Legislators target landowner voucher abuse
By Charlie Meyers
Denver Post Staff Writer
One involves action, the other talk, but the overall result from the separate initiatives of two Colorado legislators is likely to produce the same desired result.
Finally, after months of ineffectual wrangling in official wildlife circles, the knotty issue of landowner voucher abuse will be aired in a more public forum, a discourse that just might lead to badly needed reform.
Rep. John Soper, D-Northglenn, today is scheduled to introduce legislation that proposes to alter both the structure of the state wildlife hierarchy and the way preference licenses for big game are doled out.
In short order, Sen. Lois Tochtrop, D-Adams County, will initiate hearings on the allocation of these landowner vouchers, with an eye toward possible future legislative activity.
In both cases, the concern is the same: that a voucher program intended as personal and limited license relief for landowners has evolved into a nightmare of commercial manipulation that threatens the fabric of Colorado hunting.
Soper's bill aims for a return to the original purpose of license preference, which was to provide landowners a guaranteed tag to hunt on their own land.
"The rationale is to start that debate, to get those discussions going and shine some light on the issue," said John Berry, a Denver attorney and lobbyist for the Colorado Sportsmen's Coalition, a supporter of the bill.
Tochtrop called a meeting of the Legislative Sportsmen's Caucus, a forum that of late had fallen into disuse but on Thursday attracted a turnout of a dozen state senators and representatives who have taken sudden interest in license matters.
The gathering at the state Capitol also enticed members of the Colorado Wildlife Federation and other outdoor enthusiasts who spoke against perceived abuses in the current voucher system.
In conclusion, the senator declared her intent to conduct hearings to gather further public testimony on license issues that strike to the very heart of fairness in the outdoor environment.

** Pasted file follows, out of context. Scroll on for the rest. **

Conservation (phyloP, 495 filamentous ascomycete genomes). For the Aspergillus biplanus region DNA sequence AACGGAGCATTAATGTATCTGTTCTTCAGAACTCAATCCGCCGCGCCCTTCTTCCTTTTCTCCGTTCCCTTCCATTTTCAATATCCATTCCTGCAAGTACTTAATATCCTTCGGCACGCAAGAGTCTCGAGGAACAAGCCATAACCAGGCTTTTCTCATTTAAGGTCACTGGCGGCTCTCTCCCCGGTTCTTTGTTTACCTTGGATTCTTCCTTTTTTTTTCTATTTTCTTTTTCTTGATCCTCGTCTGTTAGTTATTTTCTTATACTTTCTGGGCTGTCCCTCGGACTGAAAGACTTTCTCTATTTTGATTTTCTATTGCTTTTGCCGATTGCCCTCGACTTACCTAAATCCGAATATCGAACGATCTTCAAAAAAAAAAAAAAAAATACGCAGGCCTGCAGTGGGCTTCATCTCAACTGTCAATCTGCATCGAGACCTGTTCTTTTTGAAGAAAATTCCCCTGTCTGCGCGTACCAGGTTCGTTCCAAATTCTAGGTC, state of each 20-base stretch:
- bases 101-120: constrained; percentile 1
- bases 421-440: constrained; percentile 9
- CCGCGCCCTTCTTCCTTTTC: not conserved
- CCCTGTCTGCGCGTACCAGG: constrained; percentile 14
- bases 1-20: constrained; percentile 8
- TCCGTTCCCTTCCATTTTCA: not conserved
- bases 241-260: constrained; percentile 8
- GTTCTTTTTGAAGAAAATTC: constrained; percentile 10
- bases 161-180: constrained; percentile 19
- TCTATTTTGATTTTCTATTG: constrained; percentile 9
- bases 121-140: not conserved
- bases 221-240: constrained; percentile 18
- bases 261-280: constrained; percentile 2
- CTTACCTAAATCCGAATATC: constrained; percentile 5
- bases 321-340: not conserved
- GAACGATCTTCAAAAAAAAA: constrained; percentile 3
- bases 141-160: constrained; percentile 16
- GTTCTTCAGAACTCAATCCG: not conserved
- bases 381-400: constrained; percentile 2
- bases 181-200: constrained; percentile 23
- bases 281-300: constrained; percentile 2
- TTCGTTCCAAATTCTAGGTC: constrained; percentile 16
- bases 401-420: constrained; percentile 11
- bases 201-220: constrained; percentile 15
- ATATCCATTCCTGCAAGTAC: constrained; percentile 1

Landowners currently receive 15 percent of these licenses off the top and 18 months ago launched an all-out campaign for more, a push that continues at every level of formal wildlife management. Only recently has the average sportsman begun to resist.
The most fundamental objection to the voucher system is that it allows wealthy hunters who can afford to pay fees that sometimes range to five figures to jump to the head of the line for the most desirable tags. Next comes the visual obscenity of finding Colorado's best hunting opportunities flaunted on eBay and the websites of license brokers, many from out of state.
Certain reforms might solve most of these ills:
Restrict vouchers to the property owned by the person to which they were issued. This basic element of fairness richly rewards landowners who actually harbor wildlife, not those who don't. It also eliminates undue competition with public hunters on public land, a growing source of abuse and conflict. Requiring voucher holders to use private land also serves to distribute animals that currently use these enclaves for refuge, one of the thorny problems of wildife management.
Eliminate the transfer of vouchers to third parties. Landowners who hold vouchers should designate them directly to family, friends or the hunters who will use them - not to brokers or outfitters for escalating resale.
Hunters who purchase vouchers for areas that require preference points should forfeit whatever points they might possess, just like everyone else.
A current system that allows thousands of leftover vouchers to go unused, with a loss of public opportunity in the most desirable hunt units, must be changed. The recent decision by the Wildlife Commission to charge $25 for unused vouchers is tantamount to putting a Band-Aid on an amputation - classic of that body's impotent approach to a problem raging out of control.
Most of these elements by law require legislative process. It's a course of action long overdue.
Charlie Meyers can be reached at 303-820-1609 or email@example.com.